The company marked the inaugural route with a press conference Monday, at which Xavier LaGardin, the airline’s vice-president for e-commerce affairs in Europe said the new service would provide connections beyond currently available options for vacation-bound passengers with Latvian national airline airBaltic.
Hinting at possible cooperation amongst the two carriers serving one and the same route through “code-sharing” arrangements, Arnis Muiznieks of the Transport Ministry’s Aviation Department remarked: “Let’s not speak of unwanted competition here, but rather about cooperation, resulting in added value.”
On his part, general director Andreass Weingartner estimated that Brussels Airlines could carry about 8000 passengers in its first six months operating the Riga-Brussels route. He added that the carrier is banking on an increase in tourist interest after Latvia assumes the Presidency of the Council of the EU.
LaGardin also affirmed the role of Latvia’s Presidency in prompting the airline to choose Riga International Airport (RIX) as its destination partner.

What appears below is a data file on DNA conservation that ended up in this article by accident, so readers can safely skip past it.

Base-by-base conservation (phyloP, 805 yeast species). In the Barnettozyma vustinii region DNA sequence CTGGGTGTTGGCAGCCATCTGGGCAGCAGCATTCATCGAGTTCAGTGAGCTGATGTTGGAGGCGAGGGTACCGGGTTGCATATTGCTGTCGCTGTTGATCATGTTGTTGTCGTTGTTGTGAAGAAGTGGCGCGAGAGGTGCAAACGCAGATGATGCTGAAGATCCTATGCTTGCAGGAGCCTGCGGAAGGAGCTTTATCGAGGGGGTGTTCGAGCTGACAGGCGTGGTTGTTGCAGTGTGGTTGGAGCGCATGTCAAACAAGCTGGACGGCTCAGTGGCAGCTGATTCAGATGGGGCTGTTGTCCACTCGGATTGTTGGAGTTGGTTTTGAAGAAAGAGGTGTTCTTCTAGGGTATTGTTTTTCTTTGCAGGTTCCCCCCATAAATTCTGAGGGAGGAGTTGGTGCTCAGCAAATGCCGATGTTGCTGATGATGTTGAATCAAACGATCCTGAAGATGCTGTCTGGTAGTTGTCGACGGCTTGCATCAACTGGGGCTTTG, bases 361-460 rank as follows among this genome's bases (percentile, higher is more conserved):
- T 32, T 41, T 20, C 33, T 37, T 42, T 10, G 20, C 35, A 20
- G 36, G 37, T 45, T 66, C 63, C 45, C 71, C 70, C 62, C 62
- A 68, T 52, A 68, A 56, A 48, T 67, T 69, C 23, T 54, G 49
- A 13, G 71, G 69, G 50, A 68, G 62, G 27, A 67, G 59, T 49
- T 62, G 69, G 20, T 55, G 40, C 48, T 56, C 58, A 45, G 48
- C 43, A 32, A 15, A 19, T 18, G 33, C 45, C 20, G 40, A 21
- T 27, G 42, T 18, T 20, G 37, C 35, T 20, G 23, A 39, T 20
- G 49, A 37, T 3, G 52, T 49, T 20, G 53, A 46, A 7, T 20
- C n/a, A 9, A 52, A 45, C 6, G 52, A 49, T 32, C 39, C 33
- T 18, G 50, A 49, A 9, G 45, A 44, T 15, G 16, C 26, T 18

“Brussels is Europe’s capital, so we will serve those guests who wish to head from Brussels to Riga in light of Latvia’s assumption of the Presidency of the Council of the EU,” he said.
RIX board member Andis Damlics said he was pleased with the favorable outcome after lengthy negotiations with Brussels Airlines. He said the new route offers passengers from Latvia more options for transferring through Brussels and vice versa, not just as a business hub, but also for tourists.
Riga Interational Airport is currently served by 16 commercial airlines and is the largest aviation hub in the Baltic states.
Meanwhile, travel news portal Jaunted.com reported that Brussels Airlines has become a key link for travel to the West African nations fighting the Ebola virus outbreak, because carriers such as British Airways and Emirates have temporarily suspended their service on routes to the region, leaving Brussels as the only option of transfer for passengers from outside Africa.
Two weeks ago on October 10, TIME magazine reported on Brussels Airlines' determination to maintain regular flights, despite health concerns. “It is our humanitarian duty to operate there,” said Geert Sciot, a vice president at Brussels Airlines. “Without our flights it would become almost impossible for medical staff to reach the country.” They note that Brussels crew are at least no longer overnighting in the countries of Liberia, Sierra Leone, and Guinea.